If everyone on Earth jumped at the same time, nothing would happen. The mass of all humans is minuscule in comparison to the mass of the Earth, so their combined jump would have no effect on the planet’s movement.
As kids, we used to play all sorts of games. Some of them were silly, some were creative, and many would make absolutely no sense whatsoever to our adult minds. I remember one game in particular that involved jumping, and while I can’t recall the exact rules of the game, I vividly remember that kids used to stand in a circle, holding each other’s hands and jumping together (I am sure there must have been a particular reason for this, but I have no idea what it is). The one who did not jump at exactly the same time as the others would be disqualified.
As we grow, these activities seem a bit too strange to perform, particularly in a public place. However, think for a moment about what would happen if all the humans on Earth played this game at the same time? What if everyone stood close together and jumped at precisely the same instant.
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Too Large A Task
As of now, almost 7.35 billion people live on the planet Earth. When you look at that figure, it’s just a number, right? So why is it such a big deal? Well, if we’re talking about making all the people on the planet stand next to each other, jamming into each other so that the entire gathering forms a solid chunk of populace, it would be madness. That would require convincing every one of them to stand together and jump at the same time; needless to say, organizing the manpower along would make the whole endeavor improbable – if not downright impossible!
Assuming that all 7.35 billion human beings stood next to each other, (without any qualms, obviously), an area of 500 square miles (approximately 1300 square kilometers) would be entirely filled with people That means a compact area equivalent to the size of Los Angeles!
But What If?
Now that we have assumed the possibility of convincing everyone to stand together and making them jump simultaneously, let’s come to the real question. What would happen if everyone jumped together?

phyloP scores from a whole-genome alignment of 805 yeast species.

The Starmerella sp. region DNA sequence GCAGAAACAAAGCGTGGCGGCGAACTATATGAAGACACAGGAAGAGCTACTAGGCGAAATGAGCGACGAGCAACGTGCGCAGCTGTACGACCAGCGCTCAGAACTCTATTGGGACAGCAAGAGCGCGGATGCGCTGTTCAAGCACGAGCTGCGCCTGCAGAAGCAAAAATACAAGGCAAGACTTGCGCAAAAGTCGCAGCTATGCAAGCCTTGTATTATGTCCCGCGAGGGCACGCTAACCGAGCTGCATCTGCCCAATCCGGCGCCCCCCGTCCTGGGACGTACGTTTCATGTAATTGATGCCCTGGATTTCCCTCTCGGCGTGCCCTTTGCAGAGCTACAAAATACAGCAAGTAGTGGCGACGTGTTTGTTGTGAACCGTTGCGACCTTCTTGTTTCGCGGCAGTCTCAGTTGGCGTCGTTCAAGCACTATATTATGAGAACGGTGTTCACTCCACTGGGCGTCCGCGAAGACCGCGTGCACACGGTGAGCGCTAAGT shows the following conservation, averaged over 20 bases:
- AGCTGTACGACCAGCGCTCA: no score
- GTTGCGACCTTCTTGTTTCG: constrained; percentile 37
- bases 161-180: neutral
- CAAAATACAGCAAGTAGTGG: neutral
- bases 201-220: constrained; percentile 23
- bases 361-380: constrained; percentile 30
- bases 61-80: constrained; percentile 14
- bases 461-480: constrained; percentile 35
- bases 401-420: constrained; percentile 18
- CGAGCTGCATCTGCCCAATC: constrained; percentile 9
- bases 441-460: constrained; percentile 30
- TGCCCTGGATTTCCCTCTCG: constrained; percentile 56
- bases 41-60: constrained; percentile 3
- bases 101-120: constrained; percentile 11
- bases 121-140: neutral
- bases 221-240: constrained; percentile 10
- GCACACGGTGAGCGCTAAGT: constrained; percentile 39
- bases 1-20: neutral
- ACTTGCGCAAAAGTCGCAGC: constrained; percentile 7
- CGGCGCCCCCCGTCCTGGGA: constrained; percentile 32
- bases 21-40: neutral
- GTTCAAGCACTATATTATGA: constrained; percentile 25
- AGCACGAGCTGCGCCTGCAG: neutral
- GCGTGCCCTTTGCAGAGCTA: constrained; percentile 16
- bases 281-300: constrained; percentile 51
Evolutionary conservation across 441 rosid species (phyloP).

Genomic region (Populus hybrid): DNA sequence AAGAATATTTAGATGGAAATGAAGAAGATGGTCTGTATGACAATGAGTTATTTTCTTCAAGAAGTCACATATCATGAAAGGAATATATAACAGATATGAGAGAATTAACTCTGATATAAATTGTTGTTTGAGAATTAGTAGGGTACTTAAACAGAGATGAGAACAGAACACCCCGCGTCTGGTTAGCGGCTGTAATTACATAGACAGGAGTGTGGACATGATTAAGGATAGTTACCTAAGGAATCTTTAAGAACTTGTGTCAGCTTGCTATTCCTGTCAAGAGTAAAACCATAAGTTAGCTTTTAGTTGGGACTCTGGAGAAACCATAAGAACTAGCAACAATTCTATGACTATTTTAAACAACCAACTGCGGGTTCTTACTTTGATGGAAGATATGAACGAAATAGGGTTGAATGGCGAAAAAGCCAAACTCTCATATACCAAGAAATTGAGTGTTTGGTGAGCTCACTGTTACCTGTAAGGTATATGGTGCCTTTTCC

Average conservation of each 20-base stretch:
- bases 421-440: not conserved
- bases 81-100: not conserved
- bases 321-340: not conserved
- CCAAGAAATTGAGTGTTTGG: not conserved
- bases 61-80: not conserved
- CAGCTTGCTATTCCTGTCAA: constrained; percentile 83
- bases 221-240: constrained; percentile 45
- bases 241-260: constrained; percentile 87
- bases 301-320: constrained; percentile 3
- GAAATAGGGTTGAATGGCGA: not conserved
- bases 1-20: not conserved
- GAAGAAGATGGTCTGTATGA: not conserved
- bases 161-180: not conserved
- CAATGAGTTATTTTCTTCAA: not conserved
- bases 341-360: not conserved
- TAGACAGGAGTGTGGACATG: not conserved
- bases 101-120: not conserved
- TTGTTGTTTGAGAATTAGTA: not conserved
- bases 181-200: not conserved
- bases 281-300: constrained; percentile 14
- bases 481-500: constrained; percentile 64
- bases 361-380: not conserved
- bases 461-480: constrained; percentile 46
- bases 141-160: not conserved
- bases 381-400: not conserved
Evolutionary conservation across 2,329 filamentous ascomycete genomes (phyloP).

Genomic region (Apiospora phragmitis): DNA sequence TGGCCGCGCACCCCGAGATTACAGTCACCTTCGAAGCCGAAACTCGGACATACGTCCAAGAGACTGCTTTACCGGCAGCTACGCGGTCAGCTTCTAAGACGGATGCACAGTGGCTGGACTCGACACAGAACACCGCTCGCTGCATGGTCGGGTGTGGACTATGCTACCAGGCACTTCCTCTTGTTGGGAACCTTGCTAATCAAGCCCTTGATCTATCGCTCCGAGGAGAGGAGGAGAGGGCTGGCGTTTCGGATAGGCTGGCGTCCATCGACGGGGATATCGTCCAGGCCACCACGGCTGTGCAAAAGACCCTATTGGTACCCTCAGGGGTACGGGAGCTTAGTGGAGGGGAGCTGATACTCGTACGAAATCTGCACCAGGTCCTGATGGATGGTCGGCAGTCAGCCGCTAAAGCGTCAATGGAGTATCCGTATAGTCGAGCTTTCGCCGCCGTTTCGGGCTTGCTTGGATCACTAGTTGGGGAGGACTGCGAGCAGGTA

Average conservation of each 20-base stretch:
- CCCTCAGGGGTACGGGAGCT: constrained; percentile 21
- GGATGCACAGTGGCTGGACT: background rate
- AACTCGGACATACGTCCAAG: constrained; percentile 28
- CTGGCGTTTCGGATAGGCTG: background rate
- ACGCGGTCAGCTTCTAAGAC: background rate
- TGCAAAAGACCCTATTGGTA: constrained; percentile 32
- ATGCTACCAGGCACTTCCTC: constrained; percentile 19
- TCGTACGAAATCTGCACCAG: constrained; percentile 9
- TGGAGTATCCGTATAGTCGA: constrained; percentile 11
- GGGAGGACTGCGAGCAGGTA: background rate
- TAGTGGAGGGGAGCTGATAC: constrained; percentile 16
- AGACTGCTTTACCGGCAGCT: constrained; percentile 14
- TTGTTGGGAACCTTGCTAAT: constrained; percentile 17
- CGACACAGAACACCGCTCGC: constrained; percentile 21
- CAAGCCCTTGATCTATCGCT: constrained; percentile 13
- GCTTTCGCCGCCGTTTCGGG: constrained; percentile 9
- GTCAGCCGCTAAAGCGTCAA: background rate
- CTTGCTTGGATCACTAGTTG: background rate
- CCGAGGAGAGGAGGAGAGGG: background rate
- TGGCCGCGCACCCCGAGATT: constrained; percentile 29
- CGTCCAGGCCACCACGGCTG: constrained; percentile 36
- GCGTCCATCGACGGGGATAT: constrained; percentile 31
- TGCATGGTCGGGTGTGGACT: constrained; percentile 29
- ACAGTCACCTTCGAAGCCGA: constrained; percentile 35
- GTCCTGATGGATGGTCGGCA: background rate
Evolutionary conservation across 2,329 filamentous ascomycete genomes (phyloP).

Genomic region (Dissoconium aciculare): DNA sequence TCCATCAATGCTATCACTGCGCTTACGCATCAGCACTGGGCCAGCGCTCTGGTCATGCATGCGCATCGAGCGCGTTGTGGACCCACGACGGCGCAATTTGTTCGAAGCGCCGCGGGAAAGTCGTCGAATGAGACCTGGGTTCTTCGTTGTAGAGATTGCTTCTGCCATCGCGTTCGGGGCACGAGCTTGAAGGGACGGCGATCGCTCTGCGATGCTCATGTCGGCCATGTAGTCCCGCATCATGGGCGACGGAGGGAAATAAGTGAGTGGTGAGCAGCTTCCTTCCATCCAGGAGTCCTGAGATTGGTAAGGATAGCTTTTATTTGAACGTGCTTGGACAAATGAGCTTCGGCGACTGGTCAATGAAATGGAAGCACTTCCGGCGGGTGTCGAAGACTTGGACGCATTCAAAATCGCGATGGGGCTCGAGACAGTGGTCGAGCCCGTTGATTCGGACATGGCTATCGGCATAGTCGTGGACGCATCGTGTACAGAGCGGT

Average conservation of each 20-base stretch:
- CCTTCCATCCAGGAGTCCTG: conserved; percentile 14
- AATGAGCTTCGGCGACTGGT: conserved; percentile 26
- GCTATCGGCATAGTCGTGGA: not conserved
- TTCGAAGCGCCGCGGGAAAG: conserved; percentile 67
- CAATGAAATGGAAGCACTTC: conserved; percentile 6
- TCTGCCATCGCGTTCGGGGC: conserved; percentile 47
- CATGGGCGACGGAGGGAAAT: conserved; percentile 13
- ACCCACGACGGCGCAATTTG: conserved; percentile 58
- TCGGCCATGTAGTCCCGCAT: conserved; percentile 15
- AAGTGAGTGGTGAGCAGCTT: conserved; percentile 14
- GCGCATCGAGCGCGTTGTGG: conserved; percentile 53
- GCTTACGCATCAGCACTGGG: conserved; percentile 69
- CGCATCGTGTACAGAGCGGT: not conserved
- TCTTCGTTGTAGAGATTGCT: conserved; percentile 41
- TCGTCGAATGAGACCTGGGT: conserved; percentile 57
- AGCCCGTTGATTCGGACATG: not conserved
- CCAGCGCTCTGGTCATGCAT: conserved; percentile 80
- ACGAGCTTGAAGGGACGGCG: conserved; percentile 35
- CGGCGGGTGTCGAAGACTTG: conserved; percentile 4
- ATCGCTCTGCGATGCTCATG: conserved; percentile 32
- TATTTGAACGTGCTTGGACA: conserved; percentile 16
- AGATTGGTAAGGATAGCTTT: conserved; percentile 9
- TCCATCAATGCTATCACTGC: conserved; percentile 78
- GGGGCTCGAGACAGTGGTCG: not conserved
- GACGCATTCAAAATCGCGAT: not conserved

In short… nothing.
I know that sounds pretty disappointing following that build-up and all that talk about a Los Angeles-sized chunk of humans, but that’s simply the reality. 7 billion people is an impressive number, but we’re talking about affecting an entire planet! Let me explain….
Although it might seem quite dramatic if every human being on Earth jumped at the same time, meaning that all human mass would be leaving the Earth momentarily, but the Earth won’t even notice. You might be amazed to know that even that much mass is nothing in comparison to the mass of the planet we call home.
Still, if you want to get some kind of answer, I can tell you that this type of simultaneous jumping will move the planet an infinitesimally small amount. In fact, the movement would be so small that you wouldn’t even realize that it moved at all. The distance of the planet’s movement would be less than the width of the most basic atom (hydrogen) and furthermore, when everyone landed back on the ground, Earth would return to the same place. This means that by the time anyone took a calculation after landing on their feet, they wouldn’t be able to detect any difference from the way things were before.
Did You Know…?
The Sun is getting hotter every single day. In fact, in the next billion years or so, it will be so hot that Earth will be unable to sustain life as we know it. Therefore, there has been talk about ‘moving’ Earth a little further from the sun, but few are taking those ideas seriously. Again, such an endeavor would be too complicated, and yes, far too expensive.
It would require roughly 1 billion 11-ton rockets to change the velocity of Earth! Even with that much force, how much would the velocity truly change? By 20 nanometers per second, and just to let you know, a strand of human hair is almost 80,000 nanometers wide. Doesn’t seem so realistic now, does it?
Therefore, next time you get together with a bunch of your friends, convince them to jump at precisely the same moment. You certainly won’t knock the Earth off its axis, but don’t forget to take a seismograph with you, just in case you land really hard.